KPA, NMA, NNA fight newsprint tariff placement

January 31, 2018

The Kansas Press Association has been working with the National Newspaper Association and the News Media Alliance — the newspaper industry’s representatives — on how to react to the announcement that tariffs are being placed on all newsprint from Canada because of a dispute over one competition with one U.S. mill.

Although the tariffs went into effect Tuesday, KPA, NNA and NMA will continue fighting to have them lifted and, ultimately, reversed.

In the meantime, however, there certainly could be some effects on those who print newspapers and those of you who send your newspapers to a central plant for printing.

Here is a recent article from the Columbia Journalism Review on the subject.


Here is NMA’s statement on the tariffs:

We are stunned that a single U.S. mill in Longview, WA (NORPAC) has been able to manipulate the trade laws to their gain, while potentially wreaking financial havoc on newspapers and other commercial publishers across the country. On January 9, in response to NORPAC’s petition, the Department of Commerce issued a “preliminary” decision to impose countervailing duties on Canadian imports of uncoated groundwood paper. This decision and its associated duties likely will lead to job losses in U.S. publishing, commercial printing and paper industries.

NORPAC petitions do not reflect the views of the domestic paper industry and demonstrate a lack of understanding of the market. The well-documented decline in the U.S. newsprint market is not due to unfair trade, but to a decade-long shift from print to digital distribution of news and information. Now, we will all literally pay for one manufacturer’s manipulation of our country’s trade laws. These tariffs will saddle publishers with additional costs that will hasten the newspaper industry’s shift to digital and, consequentially, accelerate the decline in both the printed newspaper and newsprint industries. There will be no winners.

We oppose the NORPAC petitions and these tariffs, and we will take every possible measure to fight this misguided case as it moves through the investigation process at the Department of Commerce and International Trade Commission.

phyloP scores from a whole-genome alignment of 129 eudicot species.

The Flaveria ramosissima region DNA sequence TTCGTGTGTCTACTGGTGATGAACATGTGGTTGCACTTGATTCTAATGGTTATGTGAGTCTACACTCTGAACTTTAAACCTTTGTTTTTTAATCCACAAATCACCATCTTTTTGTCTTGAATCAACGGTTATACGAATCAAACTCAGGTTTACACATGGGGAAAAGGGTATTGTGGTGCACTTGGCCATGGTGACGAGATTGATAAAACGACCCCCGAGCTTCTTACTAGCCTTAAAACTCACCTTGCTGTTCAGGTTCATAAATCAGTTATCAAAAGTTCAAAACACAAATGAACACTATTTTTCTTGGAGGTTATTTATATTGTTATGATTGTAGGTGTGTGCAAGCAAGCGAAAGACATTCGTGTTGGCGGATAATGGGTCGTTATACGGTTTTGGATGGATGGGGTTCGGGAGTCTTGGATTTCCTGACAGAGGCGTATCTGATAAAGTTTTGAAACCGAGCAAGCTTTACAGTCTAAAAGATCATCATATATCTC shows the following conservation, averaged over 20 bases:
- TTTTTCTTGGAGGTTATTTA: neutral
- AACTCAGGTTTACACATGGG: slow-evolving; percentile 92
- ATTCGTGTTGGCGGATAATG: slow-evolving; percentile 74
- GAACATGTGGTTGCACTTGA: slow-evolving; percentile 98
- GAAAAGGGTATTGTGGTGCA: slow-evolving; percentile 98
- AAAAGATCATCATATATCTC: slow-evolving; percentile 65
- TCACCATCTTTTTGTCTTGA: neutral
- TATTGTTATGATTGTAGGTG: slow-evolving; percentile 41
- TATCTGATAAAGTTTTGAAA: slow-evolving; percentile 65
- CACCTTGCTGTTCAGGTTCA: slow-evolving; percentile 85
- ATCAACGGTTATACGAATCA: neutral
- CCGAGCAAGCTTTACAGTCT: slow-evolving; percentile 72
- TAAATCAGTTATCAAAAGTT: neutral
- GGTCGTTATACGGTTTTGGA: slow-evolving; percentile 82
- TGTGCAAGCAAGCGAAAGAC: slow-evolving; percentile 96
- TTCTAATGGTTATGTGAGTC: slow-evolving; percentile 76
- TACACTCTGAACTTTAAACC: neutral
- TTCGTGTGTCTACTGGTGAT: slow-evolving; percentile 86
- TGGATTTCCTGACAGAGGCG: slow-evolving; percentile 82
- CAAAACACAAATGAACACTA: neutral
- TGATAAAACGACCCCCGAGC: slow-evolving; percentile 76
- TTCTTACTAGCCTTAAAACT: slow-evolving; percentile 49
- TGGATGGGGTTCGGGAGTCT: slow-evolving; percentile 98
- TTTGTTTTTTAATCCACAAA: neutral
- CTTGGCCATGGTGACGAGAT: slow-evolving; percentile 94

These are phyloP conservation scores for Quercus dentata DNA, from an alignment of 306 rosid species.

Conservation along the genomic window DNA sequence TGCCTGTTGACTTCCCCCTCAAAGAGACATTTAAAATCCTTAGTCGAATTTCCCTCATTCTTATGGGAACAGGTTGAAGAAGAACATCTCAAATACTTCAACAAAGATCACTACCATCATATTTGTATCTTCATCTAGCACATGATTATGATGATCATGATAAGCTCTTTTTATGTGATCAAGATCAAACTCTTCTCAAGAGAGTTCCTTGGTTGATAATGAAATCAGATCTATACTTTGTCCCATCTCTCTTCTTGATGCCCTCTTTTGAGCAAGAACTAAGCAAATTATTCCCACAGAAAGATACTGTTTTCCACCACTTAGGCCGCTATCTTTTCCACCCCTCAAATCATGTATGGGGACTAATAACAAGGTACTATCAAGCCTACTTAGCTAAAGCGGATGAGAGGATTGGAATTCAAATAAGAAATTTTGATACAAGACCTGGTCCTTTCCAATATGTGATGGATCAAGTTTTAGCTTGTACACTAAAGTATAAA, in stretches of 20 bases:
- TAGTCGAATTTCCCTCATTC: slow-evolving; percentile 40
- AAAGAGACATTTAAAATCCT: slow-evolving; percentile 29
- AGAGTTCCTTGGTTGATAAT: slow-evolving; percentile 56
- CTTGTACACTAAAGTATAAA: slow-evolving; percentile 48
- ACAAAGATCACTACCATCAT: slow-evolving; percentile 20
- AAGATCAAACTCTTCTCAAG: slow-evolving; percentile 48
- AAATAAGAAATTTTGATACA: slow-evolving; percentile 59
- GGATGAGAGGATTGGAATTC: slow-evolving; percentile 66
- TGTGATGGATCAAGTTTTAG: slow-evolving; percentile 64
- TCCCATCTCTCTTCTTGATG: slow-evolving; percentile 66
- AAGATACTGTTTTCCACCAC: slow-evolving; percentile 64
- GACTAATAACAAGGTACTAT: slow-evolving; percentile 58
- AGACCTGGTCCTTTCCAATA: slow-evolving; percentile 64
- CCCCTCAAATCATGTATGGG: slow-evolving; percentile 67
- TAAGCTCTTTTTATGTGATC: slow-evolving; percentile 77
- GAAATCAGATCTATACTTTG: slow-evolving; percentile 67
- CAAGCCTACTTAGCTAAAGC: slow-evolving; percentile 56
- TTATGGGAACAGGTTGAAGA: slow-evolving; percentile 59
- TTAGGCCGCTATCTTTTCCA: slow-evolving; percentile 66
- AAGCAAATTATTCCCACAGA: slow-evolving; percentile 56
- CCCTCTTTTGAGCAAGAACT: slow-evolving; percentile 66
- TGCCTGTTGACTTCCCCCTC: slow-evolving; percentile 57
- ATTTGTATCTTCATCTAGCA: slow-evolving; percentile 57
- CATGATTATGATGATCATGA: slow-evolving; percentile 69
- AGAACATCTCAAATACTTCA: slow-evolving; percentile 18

David Chavern, NMA executive director


Here’s what NNA says about the tariffs:

The National Newspaper Association today is urging members to fight back against threatening countervailing duties that could dramatically increase newsprint prices. The first round of U.S. duties was announced Monday and will begin affecting Canadian paper producers on Jan 16. The new duties will range from 4.42 percent to 9.93 percent.

NNA President Susan Rowell is urging publishers to attend NNA’s Community Newspaper Leadership Summit March 14-15 to aggressively urge Congressional action to oppose a misguided tariff that jeopardizes community newspapers.

“We join our colleagues at the News Media Alliance in fighting back against this ill-advised trade action. Instead of protecting American jobs, as the Department of Commerce is mandated to do, it puts in jeopardy the jobs of thousands of people in our industry, the printing industry and related trades and professions. We must make sure Congress understands the gravity of this threat,” Rowell said.

The preliminary duties are just the latest volley in a battle that began last summer when a small newsprint mill in Washington State filed a complaint with the Commerce Department. Another set of possible duties to further raise paper prices looms later this year, with a continuing investigation to ensue through summer.

Registration for the event is available here. NNA will supply background papers and issue briefings.

Tonda F. Rush, NNA | Director of Public Policy